Amsco Integrated Algebra I: Scientific Notation
 This is a free lesson from our course in Amsco's Integrated Algebra

 This lesson explains basic concepts of how to write numbers into scientific notation and also scientific notation into normal decimal form. In order to write and compute with very large or very small numbers easily, the scientists or mathematicians use scientific notation. If a number is written as the product of two quantities: say the first is a number greater than or equal to 1 but less than 10, and the second is a power of 10, it is stated as expressed in scientific notation. Thus a number is in scientific notation if it is written as a x 10n, where 1 ≤ a < 10 and n is an integer. (More text below video...)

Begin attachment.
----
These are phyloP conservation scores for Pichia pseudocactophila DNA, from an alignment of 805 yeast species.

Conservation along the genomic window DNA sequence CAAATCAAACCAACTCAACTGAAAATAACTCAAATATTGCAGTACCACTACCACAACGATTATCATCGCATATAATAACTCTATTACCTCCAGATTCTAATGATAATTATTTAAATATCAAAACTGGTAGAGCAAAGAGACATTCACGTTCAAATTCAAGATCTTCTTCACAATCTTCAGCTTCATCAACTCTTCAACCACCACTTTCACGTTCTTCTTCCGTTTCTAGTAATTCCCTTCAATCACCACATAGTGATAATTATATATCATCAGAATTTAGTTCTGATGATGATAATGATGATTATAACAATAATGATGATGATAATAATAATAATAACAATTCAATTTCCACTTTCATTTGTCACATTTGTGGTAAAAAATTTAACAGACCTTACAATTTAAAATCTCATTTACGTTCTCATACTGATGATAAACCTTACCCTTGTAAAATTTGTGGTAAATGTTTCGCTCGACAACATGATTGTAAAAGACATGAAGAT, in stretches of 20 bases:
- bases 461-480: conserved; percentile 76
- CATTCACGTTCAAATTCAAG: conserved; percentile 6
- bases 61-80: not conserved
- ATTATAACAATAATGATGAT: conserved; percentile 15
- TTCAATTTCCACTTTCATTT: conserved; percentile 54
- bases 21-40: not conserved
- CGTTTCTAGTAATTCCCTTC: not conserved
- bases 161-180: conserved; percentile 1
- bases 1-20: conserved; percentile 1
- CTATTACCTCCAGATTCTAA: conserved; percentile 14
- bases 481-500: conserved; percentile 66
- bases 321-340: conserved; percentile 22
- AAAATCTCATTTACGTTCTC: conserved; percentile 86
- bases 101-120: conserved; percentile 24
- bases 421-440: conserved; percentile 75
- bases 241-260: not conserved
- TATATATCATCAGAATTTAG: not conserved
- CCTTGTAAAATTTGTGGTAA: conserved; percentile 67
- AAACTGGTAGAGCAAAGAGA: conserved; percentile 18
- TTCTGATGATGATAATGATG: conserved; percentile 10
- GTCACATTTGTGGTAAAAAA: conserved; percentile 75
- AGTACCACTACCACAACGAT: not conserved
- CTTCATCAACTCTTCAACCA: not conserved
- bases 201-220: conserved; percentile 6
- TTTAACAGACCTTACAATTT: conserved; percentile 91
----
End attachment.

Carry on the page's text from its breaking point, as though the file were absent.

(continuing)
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 (Continued from above) E.g. the distance from the earth to the sun approximately 93,000,000 miles, can be expressed in scientific notation 9.3 * 107. Simply saying numbers in scientific notation look like the example: 4.16 x 10+a and 4.16 x 10-a , where a is always a positive, real number. The 10+a tells us that the decimal point is a places to the right of where it is shown. The 10-a tells us that the decimal point is a places to the left of where it is shown. For example: If you are to write .000331 x 10-8 in scientific notation, follow the steps below: • write the first term, .000331 in scientific notation, which is 3.31 x 10-4 x 10-8 • combine the last two terms using the product rule for exponents. • you’ll get the answer (3.31 x 10-12). In cases of changing from scientific notation to ordinary decimal notation, it can be done by expanding the power of 10 and then multiplying the result by the number between 1 and 10. For example: if the population of a country is 3.75 x 107, the approximate number of people in the country can be worked quickly by moving the decimal point in 3.75 seven places to the right i.e. the final answer is 37,50,0000. The video above will explain in detail with the help of several examples.

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